The Wizard of Oz

Overview

Swept away from their Kansas farm by a wild cyclone, Dorothy and her little dog, Toto, find themselves in a strange and magical place: the Land of Oz. A marvelous adventure begins as she makes new friends—the Scarecrow, the Tin Woodman, and the Cowardly Lion. Together they set off down the Yellow Brick Road in search of the great and powerful Wizard of Oz. Can the Wizard send Dorothy and Toto safely home?
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The Wizard of Oz

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Overview

Swept away from their Kansas farm by a wild cyclone, Dorothy and her little dog, Toto, find themselves in a strange and magical place: the Land of Oz. A marvelous adventure begins as she makes new friends—the Scarecrow, the Tin Woodman, and the Cowardly Lion. Together they set off down the Yellow Brick Road in search of the great and powerful Wizard of Oz. Can the Wizard send Dorothy and Toto safely home?
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Editorial Reviews

Children's Literature
Using a condensed version of Baum's original 1900 text, the illustrator provides us with his unique interpretation of this American fantasy. Dorothy and Toto still meet Scarecrow, Tin Man and Cowardly Lion on their way to Oz. Obstacles like the poppy field, flying monkeys and the fake wizard are met and overcome. Dorothy discovers what is truly valuable in life¾returning to gray old Kansas and the loving arms of her aunt and uncle. Santore has fun drawing the Cowardly Lion towering over his companions, bending the Wicked Witch of the West at outrageous angles, and painting Oz green, greener, and greenest. This shorter, centennial-celebration version with dynamic graphics may be just right to read to the younger set who wiggle too much to sit through the entire original version. 2000, Random House, $21.95. Ages 6 to 12. Reviewer: Chris Gill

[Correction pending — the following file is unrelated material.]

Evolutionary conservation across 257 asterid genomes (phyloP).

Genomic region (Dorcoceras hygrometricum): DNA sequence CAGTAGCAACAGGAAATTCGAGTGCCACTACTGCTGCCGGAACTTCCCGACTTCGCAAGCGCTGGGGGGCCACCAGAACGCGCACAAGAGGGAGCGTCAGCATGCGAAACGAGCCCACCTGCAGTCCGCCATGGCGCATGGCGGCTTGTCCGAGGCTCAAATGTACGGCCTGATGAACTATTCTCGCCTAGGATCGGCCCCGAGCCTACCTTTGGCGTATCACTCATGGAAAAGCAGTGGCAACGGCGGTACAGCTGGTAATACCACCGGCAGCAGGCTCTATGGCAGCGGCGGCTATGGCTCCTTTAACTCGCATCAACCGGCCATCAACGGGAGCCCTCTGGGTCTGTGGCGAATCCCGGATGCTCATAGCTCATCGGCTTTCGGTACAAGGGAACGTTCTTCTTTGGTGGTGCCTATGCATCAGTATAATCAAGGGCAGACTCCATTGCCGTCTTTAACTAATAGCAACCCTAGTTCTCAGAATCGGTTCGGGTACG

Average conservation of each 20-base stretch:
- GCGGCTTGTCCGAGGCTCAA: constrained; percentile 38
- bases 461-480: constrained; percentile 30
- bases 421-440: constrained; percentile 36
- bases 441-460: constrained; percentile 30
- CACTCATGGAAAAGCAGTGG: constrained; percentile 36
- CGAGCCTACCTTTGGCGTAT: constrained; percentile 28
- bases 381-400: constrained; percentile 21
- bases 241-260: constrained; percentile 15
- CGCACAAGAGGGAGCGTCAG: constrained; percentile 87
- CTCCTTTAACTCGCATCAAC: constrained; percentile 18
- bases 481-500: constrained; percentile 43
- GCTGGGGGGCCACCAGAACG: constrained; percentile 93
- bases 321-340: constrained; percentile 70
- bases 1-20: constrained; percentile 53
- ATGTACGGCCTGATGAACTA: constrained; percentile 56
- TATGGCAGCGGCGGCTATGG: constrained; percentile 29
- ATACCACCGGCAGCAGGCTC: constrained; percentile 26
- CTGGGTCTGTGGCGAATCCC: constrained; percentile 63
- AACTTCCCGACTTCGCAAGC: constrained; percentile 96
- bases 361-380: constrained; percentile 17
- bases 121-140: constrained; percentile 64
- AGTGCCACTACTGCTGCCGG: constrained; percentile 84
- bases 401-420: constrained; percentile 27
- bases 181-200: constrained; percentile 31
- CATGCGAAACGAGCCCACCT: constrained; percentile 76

From Barnes & Noble
Faithful to L. Frank Baum's original story, this condensed version, which uses Baum's language, is a highly visual interpretation of the classic American fairy tale--a journey of colors as well as one through lands & adventures. 10" x 13". All ages
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Product Details

  • ISBN-13: 9781405271783
  • Publisher: Egmont UK
  • Publication date: 2/1/2015
  • Pages: 192
  • Sales rank: 830,115
  • Age range: 7 - 9 Years

Meet the Author

L. Frank Baum is the author of 14 Oz books, as well as many other classics of American fantasy. THE WONDERFUL WIZARD OF OZ is the best known of his legendary books.

Charles Santore is a renowned illustrator and his many awards include the Society of Illustrators Award of Excellence, the Alumni Award of the Philadelphia College of Art, and the Hamilton King Award. Charles Santore’s illustrations are part of the permanent collections of the Brandywine River Museum, Chadds Ford, PA; The Free Library of Philadelphia; New York City’s Museum of Modern Art; The United States Department of the Interior and many private collections.

Biography